Guidelines for Boaters
Give nesting loons space
We recommend maintaining a distance of 150 feet or more between your boat and a loon nest. The photo above shows a loon on the nest with its head lowered, a behavior that indicates the loon feels threatened. If you see a nesting loon in this position, please back away until it lifts its head and resumes a more relaxed, upright position. This guideline applies not only to motor boats and jet skis but also to human-powered vessels such as canoes, kayaks, and stand-up paddleboards.
Give loons on the water space, especially if they have chicks.
We recommend a distance of at least 150 feet whenever possible.
If you flush a loon off of the nest…
If you accidentally flush a loon off of the nest, leave the area immediately so that the loon can feel comfortable enough to resume incubating its eggs.
Boat cautiously around loons
Boat cautiously in areas marked with LPC’s signs, or in areas where you see a loon family.
Guidelines for Anglers
Use only non-lead, loon-safe tackle when fishing.
Lead poisoning resulting from the ingestion of lead fishing tackle is the number one cause of documented adult loon mortality in New Hampshire, accounting for 41% of documented loon deaths since 1989.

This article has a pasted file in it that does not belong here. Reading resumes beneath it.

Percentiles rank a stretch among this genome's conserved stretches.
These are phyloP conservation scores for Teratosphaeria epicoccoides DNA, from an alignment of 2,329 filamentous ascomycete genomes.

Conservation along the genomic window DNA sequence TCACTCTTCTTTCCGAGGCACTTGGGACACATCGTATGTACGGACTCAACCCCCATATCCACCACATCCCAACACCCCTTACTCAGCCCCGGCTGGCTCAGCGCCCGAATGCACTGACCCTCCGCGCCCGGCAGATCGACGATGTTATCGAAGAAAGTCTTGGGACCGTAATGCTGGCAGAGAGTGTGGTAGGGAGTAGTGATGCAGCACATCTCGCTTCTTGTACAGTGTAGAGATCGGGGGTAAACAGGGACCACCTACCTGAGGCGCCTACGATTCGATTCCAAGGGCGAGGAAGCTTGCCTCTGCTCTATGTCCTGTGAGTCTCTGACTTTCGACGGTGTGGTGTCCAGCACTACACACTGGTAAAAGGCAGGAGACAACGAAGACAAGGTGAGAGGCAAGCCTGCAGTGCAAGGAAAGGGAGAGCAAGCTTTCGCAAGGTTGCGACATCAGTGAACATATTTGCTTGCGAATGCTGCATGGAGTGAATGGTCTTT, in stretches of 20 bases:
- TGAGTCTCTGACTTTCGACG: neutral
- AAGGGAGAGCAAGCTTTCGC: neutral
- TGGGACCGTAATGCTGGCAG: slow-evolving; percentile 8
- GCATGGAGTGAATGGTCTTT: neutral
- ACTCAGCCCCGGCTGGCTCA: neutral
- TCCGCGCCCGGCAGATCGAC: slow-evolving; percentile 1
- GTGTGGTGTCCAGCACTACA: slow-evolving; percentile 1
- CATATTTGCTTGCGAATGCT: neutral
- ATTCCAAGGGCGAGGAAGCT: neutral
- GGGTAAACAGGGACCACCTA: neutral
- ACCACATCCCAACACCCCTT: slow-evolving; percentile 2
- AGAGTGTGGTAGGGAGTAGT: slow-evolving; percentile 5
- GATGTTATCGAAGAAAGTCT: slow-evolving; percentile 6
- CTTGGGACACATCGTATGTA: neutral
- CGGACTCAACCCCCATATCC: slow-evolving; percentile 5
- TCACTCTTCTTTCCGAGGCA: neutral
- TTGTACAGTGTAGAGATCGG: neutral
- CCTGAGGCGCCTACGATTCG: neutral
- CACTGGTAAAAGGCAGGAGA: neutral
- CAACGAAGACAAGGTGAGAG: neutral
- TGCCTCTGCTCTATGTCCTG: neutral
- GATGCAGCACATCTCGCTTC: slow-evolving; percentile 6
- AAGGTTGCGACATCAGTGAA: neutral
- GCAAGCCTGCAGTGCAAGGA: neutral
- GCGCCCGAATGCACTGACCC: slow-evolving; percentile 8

Reel in your line around loons
Avoid casting towards or in the general vicinity of loons. If a loon strikes at and breaks your line, it may become tangled.
If you accidentally hook a loon on your line, please call the Loon Preservation Committee at 603-476-5666. After 5 PM, please use our online form.
Reporting Loons in Distress
The Loon Preservation Committee rescues loons that are in distress. If you see a loon that is tangled, beached (on shore but not on a nest), floating listlessly close to shore, or otherwise in distress, please call the Loon Preservation Committee or use our online form.
Some normal loon behaviors look unusual, and loons performing these behaviors may appear to be in distress. If you see a loon flapping or thrashing in the water or picking at itself, it may just be preening or bathing. See the videos below to check whether the behavior you are observing is one of these self-maintenance behaviors.
Preening: Loons preen to keep their feathers waterproofed and in good condition. While this behavior can seem like the loon is attempting to pull something off of its body, it is actually taking oil from a gland at the base of its tail and spreading it over its feathers to keep them waterproof.
Loons bathe to clean their feathers and rid themselves of feather lice or other external parasites. Bathing involves vigorous splashing and submerging in the water and can appear alarming to observers unfamiliar with the behavior.